First-void urine as a biomarker source for primary and secondary cervical cancer prevention
29 May 2019
UAntwerp - Campus Drie Eiken - Building O - Auditorium O7 - Universiteitsplein 1 - 2610 WILRIJK (route: UAntwerpen, Campus Drie Eiken
Severien Van Keer
Prof P. Van Damme, Prof X. van Ostad, Prof A. Vorsters
PhD defence Severien Van Keer - Faculty of Medicine and Health Sciences (Presentation in Dutch)
Within this thesis we aimed to investigate the opportunities of first-void urine as a liquid biopsy, harbouring biomarkers for cervical cancer prevention. First-void urine is a particularly interesting self-sample, as it non-invasively captures mucus and debris from exfoliated cells originating from the female genital organs, including the cervix. These cervicovaginal secretions accumulate around the urethra opening and small labia, and hence are washed away with the initial urine stream (first-void). As the value of using first-void urine for detection of Human Papillomavirus (HPV) DNA – the aetiological agent for cervical cancer – has been demonstrated, we hypothesised that also biomarkers could be present for (i) monitoring primary prevention (through vaccine-induced antibodies against HPV) and (ii) secondary cervical cancer prevention (specific biomarkers for cervical cancer screening and triage of high-grade precancerous lesions).
First evidence was presented that HPV vaccine-induced antibodies are detectable in first-void urine, and able to discriminate vaccinees from unvaccinated women (chapter 2). Based on a review of the literature (chapter 3), interesting candidate biomarkers for screening were identified, followed by detection thereof in first-void urine samples. Good and excellent HR-HPV DNA and HPV16/18 DNA agreements between paired first-void urine and cervical samples were observed, as well as significant positive correlations in HPV copies on genotype level (chapter 4/A). Moreover, first-void urine sampling is well accepted among screening-eligible women. Detection of HPV E6/E7 mRNA is also feasible, yet, requires optimizations to improve sensitivity (chapter 4/B). Furthermore, we have demonstrated elevated host cell methylation marker levels in first-void urine with increasing severity of underlying disease (chapter 5). At last, a protocol was designed to test the accuracy of different HPV test/self-sampling combinations (chapter 6), allowing us to validate both HR-HPV primary screening and molecular triage compared to clinician- and self-collected cervical/cervicovaginal samples in the near future.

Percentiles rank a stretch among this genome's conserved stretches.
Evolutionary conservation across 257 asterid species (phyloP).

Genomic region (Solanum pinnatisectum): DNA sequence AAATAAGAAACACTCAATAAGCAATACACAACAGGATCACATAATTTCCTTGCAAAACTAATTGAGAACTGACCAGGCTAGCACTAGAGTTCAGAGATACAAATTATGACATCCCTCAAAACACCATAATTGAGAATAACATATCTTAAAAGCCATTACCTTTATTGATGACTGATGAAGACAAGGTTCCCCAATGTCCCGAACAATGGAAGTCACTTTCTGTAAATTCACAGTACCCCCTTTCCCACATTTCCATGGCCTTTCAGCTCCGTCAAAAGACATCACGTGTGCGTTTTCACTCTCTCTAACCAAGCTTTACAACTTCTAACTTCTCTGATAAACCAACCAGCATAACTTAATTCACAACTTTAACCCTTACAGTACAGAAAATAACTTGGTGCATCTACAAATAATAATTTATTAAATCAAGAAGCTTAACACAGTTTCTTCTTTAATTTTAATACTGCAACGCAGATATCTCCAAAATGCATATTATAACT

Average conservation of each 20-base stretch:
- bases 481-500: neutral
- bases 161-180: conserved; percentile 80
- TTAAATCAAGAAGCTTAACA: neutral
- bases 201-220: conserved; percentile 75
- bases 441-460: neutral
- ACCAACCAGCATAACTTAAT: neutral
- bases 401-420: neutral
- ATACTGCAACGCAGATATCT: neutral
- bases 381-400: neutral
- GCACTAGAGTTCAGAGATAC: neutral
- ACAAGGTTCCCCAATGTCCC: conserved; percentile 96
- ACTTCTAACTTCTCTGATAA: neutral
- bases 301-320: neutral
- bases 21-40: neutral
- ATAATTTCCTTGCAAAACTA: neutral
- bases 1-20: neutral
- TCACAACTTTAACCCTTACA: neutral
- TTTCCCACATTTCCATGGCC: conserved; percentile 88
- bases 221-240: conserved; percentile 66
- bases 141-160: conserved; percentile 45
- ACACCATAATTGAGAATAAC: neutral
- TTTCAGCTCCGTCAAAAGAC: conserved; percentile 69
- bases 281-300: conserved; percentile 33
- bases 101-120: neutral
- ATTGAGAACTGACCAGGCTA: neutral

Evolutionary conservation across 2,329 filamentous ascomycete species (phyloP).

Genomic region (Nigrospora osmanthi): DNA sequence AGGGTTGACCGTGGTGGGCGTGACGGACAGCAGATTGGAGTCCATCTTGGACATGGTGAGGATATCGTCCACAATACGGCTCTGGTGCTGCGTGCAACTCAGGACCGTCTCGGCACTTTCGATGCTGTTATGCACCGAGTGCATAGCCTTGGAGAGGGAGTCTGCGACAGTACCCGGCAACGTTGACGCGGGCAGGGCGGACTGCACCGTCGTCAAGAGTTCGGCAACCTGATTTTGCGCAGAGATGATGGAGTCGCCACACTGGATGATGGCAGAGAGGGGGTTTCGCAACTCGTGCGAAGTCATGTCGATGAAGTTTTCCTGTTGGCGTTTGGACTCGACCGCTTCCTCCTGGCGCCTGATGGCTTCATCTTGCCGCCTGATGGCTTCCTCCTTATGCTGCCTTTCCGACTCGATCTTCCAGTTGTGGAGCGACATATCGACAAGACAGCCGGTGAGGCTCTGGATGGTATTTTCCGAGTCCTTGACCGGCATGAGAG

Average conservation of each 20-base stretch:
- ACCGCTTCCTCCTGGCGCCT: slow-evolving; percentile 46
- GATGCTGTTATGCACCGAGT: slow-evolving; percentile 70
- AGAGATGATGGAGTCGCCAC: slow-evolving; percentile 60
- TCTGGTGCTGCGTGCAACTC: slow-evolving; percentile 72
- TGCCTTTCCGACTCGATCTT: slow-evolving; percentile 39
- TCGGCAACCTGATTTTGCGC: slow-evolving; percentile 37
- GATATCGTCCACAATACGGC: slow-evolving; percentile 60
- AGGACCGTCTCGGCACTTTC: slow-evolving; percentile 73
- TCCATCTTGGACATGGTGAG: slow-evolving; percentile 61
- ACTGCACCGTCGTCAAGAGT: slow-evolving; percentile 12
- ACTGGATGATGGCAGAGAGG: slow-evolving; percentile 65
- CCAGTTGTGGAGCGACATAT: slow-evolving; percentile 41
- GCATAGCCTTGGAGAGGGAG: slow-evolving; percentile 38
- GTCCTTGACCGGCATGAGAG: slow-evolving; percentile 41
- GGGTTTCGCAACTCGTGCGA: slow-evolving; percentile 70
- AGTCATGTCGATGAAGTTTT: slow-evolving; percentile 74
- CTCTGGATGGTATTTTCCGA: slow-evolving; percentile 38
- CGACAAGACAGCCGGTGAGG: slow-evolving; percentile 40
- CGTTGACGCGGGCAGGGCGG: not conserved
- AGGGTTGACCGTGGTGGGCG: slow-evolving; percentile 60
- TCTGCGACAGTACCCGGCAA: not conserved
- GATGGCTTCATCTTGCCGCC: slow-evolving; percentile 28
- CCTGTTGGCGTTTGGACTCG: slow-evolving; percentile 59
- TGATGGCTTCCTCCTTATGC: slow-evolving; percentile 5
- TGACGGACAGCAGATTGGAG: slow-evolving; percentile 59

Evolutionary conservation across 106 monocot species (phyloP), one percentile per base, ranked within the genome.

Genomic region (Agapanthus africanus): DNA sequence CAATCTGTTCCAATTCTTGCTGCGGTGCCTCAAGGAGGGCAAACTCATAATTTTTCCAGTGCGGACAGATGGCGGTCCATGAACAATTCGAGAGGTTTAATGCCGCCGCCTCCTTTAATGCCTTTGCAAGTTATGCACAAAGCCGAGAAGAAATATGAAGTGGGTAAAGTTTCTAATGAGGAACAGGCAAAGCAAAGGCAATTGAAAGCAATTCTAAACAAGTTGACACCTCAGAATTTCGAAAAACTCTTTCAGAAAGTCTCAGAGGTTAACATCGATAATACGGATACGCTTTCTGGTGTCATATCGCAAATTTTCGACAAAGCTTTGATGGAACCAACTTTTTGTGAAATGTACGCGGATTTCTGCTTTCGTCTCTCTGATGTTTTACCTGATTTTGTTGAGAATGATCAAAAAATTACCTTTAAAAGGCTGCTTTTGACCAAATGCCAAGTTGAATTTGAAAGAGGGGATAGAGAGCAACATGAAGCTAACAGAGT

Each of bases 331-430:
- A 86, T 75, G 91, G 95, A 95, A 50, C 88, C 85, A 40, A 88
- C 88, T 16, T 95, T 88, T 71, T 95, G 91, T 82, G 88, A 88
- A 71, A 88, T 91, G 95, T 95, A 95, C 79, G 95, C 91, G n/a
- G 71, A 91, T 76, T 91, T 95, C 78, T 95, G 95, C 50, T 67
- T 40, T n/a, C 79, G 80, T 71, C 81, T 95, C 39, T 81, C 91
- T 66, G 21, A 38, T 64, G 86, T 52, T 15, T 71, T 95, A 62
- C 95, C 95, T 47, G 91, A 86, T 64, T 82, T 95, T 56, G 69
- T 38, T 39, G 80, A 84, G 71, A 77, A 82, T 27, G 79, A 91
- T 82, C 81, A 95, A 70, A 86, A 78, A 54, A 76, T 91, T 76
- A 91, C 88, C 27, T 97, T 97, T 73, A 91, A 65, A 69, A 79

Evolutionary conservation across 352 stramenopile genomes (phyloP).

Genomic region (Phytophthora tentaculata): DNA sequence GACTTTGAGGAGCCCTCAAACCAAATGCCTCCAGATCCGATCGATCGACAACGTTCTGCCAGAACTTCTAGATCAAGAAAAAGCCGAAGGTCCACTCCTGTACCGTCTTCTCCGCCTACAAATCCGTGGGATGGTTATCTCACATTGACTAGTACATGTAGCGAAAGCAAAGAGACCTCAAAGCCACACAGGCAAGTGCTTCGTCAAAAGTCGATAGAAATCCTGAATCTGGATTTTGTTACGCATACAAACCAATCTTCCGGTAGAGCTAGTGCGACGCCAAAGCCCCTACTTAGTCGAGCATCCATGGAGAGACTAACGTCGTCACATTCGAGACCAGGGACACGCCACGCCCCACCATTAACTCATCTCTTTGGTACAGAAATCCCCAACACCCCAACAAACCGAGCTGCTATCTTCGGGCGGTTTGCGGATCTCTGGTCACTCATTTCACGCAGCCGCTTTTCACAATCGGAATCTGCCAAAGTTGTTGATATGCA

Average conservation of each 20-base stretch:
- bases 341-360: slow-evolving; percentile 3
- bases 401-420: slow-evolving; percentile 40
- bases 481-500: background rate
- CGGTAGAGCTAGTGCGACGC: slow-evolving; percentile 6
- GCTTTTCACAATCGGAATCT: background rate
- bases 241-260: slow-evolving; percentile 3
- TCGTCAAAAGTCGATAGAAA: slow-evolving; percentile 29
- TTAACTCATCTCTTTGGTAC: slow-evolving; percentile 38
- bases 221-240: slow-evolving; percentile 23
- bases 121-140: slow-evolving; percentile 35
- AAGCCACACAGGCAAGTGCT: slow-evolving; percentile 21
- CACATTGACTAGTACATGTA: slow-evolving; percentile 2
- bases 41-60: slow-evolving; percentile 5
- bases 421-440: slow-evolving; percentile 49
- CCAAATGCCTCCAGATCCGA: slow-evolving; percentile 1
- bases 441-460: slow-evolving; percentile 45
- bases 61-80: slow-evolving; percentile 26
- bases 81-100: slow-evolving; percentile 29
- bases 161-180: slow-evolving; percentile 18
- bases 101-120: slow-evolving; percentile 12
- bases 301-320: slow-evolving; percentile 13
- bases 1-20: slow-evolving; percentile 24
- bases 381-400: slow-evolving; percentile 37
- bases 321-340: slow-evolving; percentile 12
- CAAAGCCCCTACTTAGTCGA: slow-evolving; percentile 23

In summary, this dissertation provided information and data, contributing to a better understanding of first-void urine as a resourceful liquid biopsy, containing biomarkers for primary as well as secondary cervical cancer prevention.